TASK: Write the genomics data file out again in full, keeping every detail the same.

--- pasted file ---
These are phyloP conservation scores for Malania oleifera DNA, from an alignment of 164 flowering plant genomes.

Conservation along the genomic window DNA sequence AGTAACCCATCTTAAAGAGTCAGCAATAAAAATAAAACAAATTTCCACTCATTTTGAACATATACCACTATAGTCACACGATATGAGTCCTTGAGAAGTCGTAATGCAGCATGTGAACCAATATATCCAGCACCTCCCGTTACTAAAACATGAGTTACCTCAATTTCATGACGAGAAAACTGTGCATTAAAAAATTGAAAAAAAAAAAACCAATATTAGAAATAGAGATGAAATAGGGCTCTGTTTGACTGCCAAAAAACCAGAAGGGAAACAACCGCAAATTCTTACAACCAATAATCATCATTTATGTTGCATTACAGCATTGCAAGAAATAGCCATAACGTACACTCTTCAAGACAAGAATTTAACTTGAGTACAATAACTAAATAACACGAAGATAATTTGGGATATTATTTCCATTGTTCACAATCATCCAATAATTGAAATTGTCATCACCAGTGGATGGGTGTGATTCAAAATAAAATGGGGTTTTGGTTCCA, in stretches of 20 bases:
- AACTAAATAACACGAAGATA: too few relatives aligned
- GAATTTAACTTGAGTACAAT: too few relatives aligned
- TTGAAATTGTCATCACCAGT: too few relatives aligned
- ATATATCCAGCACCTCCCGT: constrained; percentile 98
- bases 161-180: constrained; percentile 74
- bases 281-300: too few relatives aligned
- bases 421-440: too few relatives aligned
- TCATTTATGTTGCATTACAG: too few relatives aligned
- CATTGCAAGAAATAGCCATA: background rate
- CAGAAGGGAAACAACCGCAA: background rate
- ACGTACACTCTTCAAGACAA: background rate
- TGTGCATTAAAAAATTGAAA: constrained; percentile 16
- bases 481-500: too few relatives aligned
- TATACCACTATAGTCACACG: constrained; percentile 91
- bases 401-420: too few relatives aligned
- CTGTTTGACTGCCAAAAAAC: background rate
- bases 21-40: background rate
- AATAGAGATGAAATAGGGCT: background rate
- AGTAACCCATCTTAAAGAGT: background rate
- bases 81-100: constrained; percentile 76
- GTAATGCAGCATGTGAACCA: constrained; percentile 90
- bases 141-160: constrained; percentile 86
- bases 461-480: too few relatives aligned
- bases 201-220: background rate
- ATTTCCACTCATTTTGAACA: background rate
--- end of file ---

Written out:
These are phyloP conservation scores for Malania oleifera DNA, from an alignment of 164 flowering plant genomes.

Conservation along the genomic window DNA sequence AGTAACCCATCTTAAAGAGTCAGCAATAAAAATAAAACAAATTTCCACTCATTTTGAACATATACCACTATAGTCACACGATATGAGTCCTTGAGAAGTCGTAATGCAGCATGTGAACCAATATATCCAGCACCTCCCGTTACTAAAACATGAGTTACCTCAATTTCATGACGAGAAAACTGTGCATTAAAAAATTGAAAAAAAAAAAACCAATATTAGAAATAGAGATGAAATAGGGCTCTGTTTGACTGCCAAAAAACCAGAAGGGAAACAACCGCAAATTCTTACAACCAATAATCATCATTTATGTTGCATTACAGCATTGCAAGAAATAGCCATAACGTACACTCTTCAAGACAAGAATTTAACTTGAGTACAATAACTAAATAACACGAAGATAATTTGGGATATTATTTCCATTGTTCACAATCATCCAATAATTGAAATTGTCATCACCAGTGGATGGGTGTGATTCAAAATAAAATGGGGTTTTGGTTCCA, in stretches of 20 bases:
- AACTAAATAACACGAAGATA: too few relatives aligned
- GAATTTAACTTGAGTACAAT: too few relatives aligned
- TTGAAATTGTCATCACCAGT: too few relatives aligned
- ATATATCCAGCACCTCCCGT: constrained; percentile 98
- bases 161-180: constrained; percentile 74
- bases 281-300: too few relatives aligned
- bases 421-440: too few relatives aligned
- TCATTTATGTTGCATTACAG: too few relatives aligned
- CATTGCAAGAAATAGCCATA: background rate
- CAGAAGGGAAACAACCGCAA: background rate
- ACGTACACTCTTCAAGACAA: background rate
- TGTGCATTAAAAAATTGAAA: constrained; percentile 16
- bases 481-500: too few relatives aligned
- TATACCACTATAGTCACACG: constrained; percentile 91
- bases 401-420: too few relatives aligned
- CTGTTTGACTGCCAAAAAAC: background rate
- bases 21-40: background rate
- AATAGAGATGAAATAGGGCT: background rate
- AGTAACCCATCTTAAAGAGT: background rate
- bases 81-100: constrained; percentile 76
- GTAATGCAGCATGTGAACCA: constrained; percentile 90
- bases 141-160: constrained; percentile 86
- bases 461-480: too few relatives aligned
- bases 201-220: background rate
- ATTTCCACTCATTTTGAACA: background rate